3. Eventbrite was used in over 175 countries in the last year. Do you tailor your social marketing strategy for each country? If so, how do they differ?
In the past year we’ve launched localized sites in 13 countries outside of the US. We offer localized support in 7 different languages and have local City Marketing Managers in 8 of our major metros. We tailor each country’s strategy to best align with the trends and communication patterns of each location.

4. Do you find that marketing “Cause” events requires a different strategy than events with a charitable component? How so?
At the end of the day, marketing all events is essentially the same. Sure, there are differences between marketing cause-related events and marketing sporting events, for example, but the underlying strategy for marketing all events can be boiled down to three points: 1. Know your target audience. 2. Decide on a goal. (Are you more focused on general awareness or a specific amount of money you want to raise?) 3. Craft regular, tailored information that will inspire your target audience to act. Our blog is an excellent resource for event organizers that need a bit more assistance figuring out their strategy!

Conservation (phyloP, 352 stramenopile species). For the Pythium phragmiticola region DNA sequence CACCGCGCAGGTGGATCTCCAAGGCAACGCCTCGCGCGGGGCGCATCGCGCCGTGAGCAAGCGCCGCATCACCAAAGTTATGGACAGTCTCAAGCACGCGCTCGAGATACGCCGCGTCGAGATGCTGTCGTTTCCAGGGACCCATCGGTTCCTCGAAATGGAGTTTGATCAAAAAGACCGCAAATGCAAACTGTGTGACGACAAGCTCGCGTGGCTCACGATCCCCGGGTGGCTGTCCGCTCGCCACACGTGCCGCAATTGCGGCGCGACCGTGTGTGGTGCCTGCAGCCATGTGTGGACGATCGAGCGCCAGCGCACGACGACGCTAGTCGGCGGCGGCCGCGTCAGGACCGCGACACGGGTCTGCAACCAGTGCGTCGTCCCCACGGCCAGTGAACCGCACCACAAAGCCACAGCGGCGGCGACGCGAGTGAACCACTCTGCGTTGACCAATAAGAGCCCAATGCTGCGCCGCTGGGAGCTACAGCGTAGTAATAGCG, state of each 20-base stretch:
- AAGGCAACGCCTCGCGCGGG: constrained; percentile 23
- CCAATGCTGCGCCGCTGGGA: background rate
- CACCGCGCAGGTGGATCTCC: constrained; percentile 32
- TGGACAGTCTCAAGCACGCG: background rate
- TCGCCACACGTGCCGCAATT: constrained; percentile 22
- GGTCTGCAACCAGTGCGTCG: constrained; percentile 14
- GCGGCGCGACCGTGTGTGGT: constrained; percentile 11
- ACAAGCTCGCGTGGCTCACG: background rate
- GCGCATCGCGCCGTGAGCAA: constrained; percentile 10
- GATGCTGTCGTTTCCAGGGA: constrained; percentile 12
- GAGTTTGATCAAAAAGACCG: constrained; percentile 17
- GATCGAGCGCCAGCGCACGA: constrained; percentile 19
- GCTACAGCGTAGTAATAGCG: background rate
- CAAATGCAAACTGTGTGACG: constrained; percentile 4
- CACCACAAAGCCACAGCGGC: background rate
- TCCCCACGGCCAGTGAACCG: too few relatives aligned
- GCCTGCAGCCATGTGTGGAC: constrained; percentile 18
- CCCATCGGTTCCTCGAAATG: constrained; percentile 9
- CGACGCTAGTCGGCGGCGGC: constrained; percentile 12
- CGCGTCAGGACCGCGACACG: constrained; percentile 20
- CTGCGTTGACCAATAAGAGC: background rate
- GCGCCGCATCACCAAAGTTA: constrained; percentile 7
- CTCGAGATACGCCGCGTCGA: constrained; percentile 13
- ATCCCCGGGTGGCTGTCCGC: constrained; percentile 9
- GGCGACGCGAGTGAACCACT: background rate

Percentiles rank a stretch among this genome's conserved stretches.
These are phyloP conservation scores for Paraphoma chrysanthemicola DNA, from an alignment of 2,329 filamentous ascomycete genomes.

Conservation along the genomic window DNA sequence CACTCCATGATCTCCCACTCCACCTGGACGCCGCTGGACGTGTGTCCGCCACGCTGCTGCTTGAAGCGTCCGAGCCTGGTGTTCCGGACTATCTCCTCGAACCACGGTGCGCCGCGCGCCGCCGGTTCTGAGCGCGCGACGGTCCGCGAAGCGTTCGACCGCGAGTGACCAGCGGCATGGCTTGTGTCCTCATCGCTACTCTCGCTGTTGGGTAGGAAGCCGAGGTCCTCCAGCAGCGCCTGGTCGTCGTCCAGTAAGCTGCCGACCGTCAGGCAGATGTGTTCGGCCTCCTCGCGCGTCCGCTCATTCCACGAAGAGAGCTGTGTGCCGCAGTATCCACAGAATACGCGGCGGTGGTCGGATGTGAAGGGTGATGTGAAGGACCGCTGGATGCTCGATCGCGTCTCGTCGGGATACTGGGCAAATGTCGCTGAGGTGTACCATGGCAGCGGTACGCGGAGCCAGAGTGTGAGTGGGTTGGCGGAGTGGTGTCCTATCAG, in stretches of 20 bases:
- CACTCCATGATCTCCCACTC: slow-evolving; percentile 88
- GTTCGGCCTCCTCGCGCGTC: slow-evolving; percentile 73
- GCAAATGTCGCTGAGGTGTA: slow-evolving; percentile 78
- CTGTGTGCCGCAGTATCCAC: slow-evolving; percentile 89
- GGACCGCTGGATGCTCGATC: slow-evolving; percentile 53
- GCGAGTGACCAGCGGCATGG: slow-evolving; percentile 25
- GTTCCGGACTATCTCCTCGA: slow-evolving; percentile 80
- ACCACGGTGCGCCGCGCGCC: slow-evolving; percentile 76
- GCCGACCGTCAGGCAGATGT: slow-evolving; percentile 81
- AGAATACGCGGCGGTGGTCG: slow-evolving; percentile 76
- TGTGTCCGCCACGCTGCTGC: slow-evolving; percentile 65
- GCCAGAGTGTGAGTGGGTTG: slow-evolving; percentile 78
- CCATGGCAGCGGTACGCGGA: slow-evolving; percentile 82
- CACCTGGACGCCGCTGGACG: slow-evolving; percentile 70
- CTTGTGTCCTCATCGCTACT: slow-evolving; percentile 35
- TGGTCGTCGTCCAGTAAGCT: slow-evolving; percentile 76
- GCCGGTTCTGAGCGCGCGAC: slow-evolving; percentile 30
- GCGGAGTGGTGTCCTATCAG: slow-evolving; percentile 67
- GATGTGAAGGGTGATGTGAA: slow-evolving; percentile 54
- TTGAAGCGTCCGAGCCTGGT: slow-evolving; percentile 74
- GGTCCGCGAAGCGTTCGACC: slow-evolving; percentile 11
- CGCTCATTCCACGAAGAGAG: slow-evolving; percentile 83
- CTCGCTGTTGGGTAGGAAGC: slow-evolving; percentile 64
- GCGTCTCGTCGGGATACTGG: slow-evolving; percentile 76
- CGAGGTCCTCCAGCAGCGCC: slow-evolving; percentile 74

5. What do you think is the most exciting thing happening in the emerging technology and/or new media space right now? How will that inform your work?
Where to begin! It’s hard to just mention one specific thing, but I think the fact that so many people are embracing new technology to change their lives for the better is the most exciting to me. It’s so humbling that Eventbrite is being used everywhere — from rallying people around an important cause to helping them acquire skills that will empower them to enter a new line of work. We aim to provide a product that will continue evolving and helping our users achieve success in whatever they set out to do.

6. Tell us about your goals for SMW. As a 2013 Premium Pass Sponsor, what do you hope attendees will take away from the experience?
Social media is changing the way we do business in a very fundamental way. I think that a lot of non-industry people’s perception of social media is tainted by the prevalence of cheap buzzwords and too many people claiming to be ‘social media ninjas’. I hope that Premium Pass Holders will come to SMWNYC to make sincere connections and share knowledge about how social media is making measurable impact at companies like Eventbrite.

7. This year, our global theme is “Open & Connected: Principles for a Collaborative World.” How does Eventbrite embody and/or support this idea?
There’s something really magical about bringing an online interaction offline. The fact that our self-service platform enables event organizers from all around the world (179 different countries last year alone!) to bring people together is a true testament to how we support the global theme of Social Media Week, and we couldn’t be happier to be involved!